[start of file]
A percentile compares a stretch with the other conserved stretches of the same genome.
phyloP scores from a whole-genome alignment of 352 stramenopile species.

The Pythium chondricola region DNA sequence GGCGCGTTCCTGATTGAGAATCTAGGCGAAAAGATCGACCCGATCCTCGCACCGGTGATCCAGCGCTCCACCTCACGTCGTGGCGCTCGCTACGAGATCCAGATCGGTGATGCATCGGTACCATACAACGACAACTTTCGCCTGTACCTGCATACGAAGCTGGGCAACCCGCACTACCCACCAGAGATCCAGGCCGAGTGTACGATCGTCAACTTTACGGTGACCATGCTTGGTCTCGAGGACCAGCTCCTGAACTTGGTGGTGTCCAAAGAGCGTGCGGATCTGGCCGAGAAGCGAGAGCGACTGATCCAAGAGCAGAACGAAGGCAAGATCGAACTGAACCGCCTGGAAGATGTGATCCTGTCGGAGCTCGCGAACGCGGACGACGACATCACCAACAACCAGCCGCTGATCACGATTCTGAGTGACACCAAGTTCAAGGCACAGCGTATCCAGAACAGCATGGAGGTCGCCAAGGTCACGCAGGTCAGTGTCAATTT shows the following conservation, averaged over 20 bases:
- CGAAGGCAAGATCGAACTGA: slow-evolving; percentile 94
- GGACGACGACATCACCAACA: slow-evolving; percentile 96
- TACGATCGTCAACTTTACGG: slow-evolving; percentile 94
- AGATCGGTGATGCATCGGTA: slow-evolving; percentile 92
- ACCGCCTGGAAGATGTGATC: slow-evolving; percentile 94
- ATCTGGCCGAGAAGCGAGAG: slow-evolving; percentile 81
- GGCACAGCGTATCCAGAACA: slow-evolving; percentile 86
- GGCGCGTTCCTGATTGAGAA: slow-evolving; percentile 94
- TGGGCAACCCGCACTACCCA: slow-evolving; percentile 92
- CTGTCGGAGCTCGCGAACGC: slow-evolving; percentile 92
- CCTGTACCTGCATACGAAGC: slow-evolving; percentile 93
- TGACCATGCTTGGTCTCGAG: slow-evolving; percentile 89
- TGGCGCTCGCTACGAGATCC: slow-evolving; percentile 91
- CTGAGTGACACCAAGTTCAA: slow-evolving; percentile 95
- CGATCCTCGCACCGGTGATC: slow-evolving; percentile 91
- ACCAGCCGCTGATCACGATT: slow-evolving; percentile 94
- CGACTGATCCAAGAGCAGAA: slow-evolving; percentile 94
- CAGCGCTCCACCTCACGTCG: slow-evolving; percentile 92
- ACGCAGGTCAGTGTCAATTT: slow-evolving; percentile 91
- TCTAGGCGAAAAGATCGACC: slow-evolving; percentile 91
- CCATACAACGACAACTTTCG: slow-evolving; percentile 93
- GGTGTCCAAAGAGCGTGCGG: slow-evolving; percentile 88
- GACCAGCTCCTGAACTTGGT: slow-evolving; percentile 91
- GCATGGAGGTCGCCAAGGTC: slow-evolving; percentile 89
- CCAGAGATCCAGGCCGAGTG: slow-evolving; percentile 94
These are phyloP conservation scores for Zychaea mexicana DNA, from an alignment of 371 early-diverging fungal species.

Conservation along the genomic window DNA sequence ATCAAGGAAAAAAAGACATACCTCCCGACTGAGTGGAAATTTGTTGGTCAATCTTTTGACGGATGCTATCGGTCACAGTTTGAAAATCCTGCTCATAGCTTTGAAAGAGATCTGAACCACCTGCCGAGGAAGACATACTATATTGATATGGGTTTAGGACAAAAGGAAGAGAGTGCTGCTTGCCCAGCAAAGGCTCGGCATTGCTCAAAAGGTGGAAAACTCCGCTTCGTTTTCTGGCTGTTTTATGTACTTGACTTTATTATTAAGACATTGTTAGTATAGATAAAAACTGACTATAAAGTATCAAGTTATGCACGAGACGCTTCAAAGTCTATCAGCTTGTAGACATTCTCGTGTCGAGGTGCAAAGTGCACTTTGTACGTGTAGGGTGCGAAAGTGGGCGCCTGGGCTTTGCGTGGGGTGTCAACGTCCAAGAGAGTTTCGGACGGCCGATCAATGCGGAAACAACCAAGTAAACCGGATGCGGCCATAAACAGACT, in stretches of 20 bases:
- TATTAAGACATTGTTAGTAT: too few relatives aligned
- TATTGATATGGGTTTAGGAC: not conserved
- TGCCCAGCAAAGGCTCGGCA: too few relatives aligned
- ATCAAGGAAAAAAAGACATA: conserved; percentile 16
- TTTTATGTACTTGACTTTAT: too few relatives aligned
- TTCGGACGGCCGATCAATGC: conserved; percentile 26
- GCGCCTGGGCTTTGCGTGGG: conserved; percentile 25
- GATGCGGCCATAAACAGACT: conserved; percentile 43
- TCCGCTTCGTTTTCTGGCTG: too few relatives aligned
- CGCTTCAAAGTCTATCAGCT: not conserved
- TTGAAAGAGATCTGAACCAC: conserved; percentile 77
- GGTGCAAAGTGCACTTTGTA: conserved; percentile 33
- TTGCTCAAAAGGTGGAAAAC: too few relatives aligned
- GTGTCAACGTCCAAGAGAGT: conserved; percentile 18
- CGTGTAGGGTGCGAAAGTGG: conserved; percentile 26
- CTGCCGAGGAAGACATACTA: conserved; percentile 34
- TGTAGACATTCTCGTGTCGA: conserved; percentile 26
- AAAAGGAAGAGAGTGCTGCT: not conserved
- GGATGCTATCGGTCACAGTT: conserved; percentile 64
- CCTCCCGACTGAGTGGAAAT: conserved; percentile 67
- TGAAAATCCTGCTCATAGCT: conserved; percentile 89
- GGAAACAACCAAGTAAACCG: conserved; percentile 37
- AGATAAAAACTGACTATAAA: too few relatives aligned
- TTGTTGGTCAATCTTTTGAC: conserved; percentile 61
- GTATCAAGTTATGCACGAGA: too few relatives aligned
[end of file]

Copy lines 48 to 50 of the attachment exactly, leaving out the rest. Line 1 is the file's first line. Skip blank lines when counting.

- AAAAGGAAGAGAGTGCTGCT: not conserved
- GGATGCTATCGGTCACAGTT: conserved; percentile 64
- CCTCCCGACTGAGTGGAAAT: conserved; percentile 67